Just a reminder to register for the Camp Out on the Mount 2019!

CLICK HERE to visit the booking website and register for this free event. This helps us to prepare for the right amount of people for each activity and create a fun environment for all (and provide plenty of food!). Updates will also be emailed to all who register closer to the weekend, with further information on activities and what to expect.

For more information, CLICK HERE to visit our web page about this year’s Camp Out.

When: Saturday 6 – Sunday 7 April 2019
Where: Leanganook Camping Ground, Joseph Young Drive, Mount Alexander Regional Park, Faraday VIC
What to bring: Camping gear and supplies, food for Sunday breakfast, gold coin donation or Saturday night BBQ, weather-appropriate clothes, sturdy shoes and sun protection.

If you have any questions, please call Asha on (03) 5472 1594 or email


Local couple donate $1 million for vital habitat links

Posted on 21 March, 2019 by Ivan

In a major act of biodiversity kindness and long-term vision, local residents Caroline and Terry Bellair have donated savings of $1 million to Bush Heritage Australia to convert private property into nature reserves and help create habitat links for plants and animals to adapt to a changing climate. Terry and Caroline are members of Friends of Campbells Creek Landcare and cherish their local environment and the achievements of their active Landcare group.

Some of the inspiration for the couple came after hearing Jeroen van Veen from Bush Heritage talk at an event organised by Connecting Country in Campbells Creek in 2018, called ‘Planting for the Future’ – part of our ‘Future-Proof your Restoration’ series. This event featured three guest speakers on the topic of adapting to a changing climate (click here for details). Jeroen spoke about Bush Heritage’s private property conservation program and some of the amazing outcomes the organisation has achieved through purchasing private properties with high conservation value. For example, Bush Heritage is working to link up isolated bits of habitat around St Arnaud and Wedderburn in northwest Victoria. Habitat fragmentation is a huge conservation challenge, with many areas of forest cleared for farming and mining, resulting in small, disconnected habitat havens and climate refuges.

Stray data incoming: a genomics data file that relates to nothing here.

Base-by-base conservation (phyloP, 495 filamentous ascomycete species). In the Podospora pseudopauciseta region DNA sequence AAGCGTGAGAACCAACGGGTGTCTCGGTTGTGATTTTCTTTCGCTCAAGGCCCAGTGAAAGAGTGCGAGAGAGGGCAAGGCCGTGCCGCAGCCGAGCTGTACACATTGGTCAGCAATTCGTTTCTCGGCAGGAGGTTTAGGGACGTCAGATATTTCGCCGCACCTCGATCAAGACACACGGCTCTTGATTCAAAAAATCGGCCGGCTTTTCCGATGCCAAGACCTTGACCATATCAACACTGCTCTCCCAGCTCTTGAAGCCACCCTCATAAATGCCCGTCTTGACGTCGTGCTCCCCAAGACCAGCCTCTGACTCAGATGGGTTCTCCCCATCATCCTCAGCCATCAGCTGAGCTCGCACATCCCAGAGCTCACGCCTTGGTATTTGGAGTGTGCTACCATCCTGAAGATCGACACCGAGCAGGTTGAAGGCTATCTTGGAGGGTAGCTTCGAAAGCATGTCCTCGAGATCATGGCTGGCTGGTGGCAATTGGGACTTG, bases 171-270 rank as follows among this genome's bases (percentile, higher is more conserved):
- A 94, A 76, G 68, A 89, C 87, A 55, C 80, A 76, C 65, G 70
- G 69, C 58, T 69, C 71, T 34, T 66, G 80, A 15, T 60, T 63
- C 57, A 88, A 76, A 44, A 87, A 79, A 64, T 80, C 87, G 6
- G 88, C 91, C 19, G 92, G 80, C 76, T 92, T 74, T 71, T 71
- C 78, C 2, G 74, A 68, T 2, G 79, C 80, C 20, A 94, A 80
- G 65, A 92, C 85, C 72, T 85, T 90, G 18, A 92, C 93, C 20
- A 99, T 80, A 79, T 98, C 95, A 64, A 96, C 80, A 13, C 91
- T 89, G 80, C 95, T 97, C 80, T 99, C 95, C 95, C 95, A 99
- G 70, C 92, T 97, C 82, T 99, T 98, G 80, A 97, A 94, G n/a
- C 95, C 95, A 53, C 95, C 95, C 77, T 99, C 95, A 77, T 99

The day after the Connecting Country event, the family began the process of donating a million dollars to Bush Heritage. The original plan was a bequest in their will, but that was soon changed to an immediate donation, allowing them to see the impacts of the Bush Heritage purchase. Over 15 years, Bush Heritage has bought more than 1,500 hectares to connect habitat in the Kara Kara-Wedderburn Landscape.

Bush Heritage also hopes to buy another nearby block with the Bellair donation, on top of the 203 hectare block near Emu, which will help form a chain between Wedderburn and the Kara Kara National Park.

For more information on the Bellair’s generous donation, click here.

Caroline and Terry Bellair have donated a generous and long-lasting gift to the planet. (Source: Meredith O’Shea, The Age)